The writing in this book is good. It’s not exceptional and poignant, but it isn’t distracting or juvenile either. I thought it was decently written and enjoyed the stories. I definitely think that this is a book worth reading if you enjoy historical fiction or even time hop books.

My Rating: 3.5 Stars

For the sensitive reader: This book has some minor language in it.

Monday, November 28, 2016

Bluffton: My Summers with Buster Keaton - Matt Phelan

Summary: In the summer of 1908, in Muskegon, Michigan, a visiting troupe of vaudeville performers is about the most exciting thing since baseball. They’re summering in nearby Bluffton, so Henry has a few months to ogle the elephant and the zebra, the tightrope walkers and — lo and behold — a slapstick actor his own age named Buster Keaton. The show folk say Buster is indestructible; his father throws him around as part of the act and the audience roars, while Buster never cracks a smile. Henry longs to learn to take a fall like Buster, "the human mop," but Buster just wants to play ball with Henry and his friends. With signature nostalgia, Scott O’Dell Award–winning graphic novelist Matt Phelan visualizes a bygone era with lustrous color, dynamic lines, and flawless dramatic pacing. (Summary and picture from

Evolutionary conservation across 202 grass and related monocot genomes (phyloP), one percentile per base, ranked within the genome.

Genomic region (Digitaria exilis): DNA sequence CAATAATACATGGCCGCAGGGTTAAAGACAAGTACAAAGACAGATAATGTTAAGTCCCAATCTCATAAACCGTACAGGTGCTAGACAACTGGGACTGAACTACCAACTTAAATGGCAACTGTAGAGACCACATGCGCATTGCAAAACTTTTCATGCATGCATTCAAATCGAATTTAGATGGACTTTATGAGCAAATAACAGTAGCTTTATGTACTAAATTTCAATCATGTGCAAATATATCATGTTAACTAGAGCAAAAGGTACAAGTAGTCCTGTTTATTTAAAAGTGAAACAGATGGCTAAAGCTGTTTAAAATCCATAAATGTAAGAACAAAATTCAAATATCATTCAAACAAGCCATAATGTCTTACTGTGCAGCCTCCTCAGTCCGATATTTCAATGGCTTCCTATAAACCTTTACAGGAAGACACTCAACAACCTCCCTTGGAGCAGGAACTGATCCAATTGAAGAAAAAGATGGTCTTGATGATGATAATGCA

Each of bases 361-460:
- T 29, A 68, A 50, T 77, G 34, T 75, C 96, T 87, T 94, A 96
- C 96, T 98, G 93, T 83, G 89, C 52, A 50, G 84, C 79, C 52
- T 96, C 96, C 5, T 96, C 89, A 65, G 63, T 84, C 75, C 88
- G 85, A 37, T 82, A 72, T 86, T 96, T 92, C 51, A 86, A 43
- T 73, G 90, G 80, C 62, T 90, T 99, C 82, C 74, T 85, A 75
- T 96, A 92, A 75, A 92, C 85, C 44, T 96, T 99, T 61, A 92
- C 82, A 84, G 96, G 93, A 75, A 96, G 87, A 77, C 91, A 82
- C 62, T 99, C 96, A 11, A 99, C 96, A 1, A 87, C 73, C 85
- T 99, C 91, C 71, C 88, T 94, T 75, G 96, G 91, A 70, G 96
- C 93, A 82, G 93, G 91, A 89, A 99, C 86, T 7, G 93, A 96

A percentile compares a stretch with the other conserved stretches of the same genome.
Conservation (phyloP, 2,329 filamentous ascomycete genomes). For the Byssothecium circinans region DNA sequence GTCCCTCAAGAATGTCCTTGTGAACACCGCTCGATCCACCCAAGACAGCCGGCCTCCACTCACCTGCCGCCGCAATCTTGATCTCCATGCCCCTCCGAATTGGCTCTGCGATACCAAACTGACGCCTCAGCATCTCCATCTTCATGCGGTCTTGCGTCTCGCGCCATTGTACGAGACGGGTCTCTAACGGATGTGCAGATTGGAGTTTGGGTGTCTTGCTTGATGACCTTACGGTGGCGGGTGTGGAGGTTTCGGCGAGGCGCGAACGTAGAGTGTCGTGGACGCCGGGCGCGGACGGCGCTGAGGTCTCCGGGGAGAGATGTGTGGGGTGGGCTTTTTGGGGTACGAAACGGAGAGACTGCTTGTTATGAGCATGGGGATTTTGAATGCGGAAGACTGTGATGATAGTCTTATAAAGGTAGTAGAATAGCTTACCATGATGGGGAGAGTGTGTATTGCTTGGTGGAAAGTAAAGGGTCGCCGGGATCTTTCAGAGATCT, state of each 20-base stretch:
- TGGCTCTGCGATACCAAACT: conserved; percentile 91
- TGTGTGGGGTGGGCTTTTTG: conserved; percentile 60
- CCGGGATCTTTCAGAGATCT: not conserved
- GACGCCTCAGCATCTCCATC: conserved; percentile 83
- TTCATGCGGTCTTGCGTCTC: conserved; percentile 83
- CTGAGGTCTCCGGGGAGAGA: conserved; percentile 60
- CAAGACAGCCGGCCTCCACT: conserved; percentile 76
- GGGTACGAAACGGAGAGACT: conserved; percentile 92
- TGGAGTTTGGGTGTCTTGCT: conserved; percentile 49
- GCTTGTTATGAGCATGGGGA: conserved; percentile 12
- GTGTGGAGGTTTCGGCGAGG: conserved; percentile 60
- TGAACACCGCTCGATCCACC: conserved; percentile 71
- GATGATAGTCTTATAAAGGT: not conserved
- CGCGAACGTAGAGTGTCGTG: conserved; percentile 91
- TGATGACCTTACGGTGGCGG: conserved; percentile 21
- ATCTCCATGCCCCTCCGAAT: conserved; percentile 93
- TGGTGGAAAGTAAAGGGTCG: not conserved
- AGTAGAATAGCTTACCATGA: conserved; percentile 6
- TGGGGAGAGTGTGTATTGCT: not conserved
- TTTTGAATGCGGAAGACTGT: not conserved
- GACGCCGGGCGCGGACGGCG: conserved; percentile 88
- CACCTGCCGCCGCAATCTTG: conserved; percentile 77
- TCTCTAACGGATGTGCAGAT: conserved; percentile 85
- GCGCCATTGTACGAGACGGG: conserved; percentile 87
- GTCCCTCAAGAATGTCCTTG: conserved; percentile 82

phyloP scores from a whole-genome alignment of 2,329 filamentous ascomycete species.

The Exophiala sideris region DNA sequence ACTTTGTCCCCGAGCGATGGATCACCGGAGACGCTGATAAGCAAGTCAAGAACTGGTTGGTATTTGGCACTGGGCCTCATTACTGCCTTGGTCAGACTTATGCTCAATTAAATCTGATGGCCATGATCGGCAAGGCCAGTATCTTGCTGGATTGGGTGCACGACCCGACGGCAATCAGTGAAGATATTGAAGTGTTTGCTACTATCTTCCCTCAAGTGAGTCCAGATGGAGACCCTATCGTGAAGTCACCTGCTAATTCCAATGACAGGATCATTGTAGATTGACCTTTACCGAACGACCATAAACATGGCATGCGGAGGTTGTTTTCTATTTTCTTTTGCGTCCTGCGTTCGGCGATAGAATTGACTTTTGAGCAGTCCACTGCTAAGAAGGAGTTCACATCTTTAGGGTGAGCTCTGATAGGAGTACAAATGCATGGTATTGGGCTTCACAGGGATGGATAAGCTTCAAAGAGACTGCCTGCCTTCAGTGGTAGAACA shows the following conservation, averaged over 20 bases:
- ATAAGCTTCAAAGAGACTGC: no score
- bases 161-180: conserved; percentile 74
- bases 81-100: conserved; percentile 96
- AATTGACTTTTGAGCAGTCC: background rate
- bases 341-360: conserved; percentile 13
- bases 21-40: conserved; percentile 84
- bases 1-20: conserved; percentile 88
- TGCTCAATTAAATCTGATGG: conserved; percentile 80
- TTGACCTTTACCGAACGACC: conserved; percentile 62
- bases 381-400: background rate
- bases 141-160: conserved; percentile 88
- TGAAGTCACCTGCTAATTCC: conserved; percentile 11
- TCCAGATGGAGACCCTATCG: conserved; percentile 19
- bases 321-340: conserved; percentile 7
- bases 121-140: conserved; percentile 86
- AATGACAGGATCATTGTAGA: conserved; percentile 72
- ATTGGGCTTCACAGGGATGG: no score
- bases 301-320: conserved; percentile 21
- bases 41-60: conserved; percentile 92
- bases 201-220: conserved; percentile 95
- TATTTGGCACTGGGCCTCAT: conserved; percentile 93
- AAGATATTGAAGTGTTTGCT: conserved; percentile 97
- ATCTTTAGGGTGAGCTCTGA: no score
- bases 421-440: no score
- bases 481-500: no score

My Review: Buster Keaton has always been my favorite of the silent era comedians, his dead pan look, his fantastic stunts, his unique humor.  This story, while the main character is fictitious, does have true elements about Buster Keaton's youth in the town of Bluffton.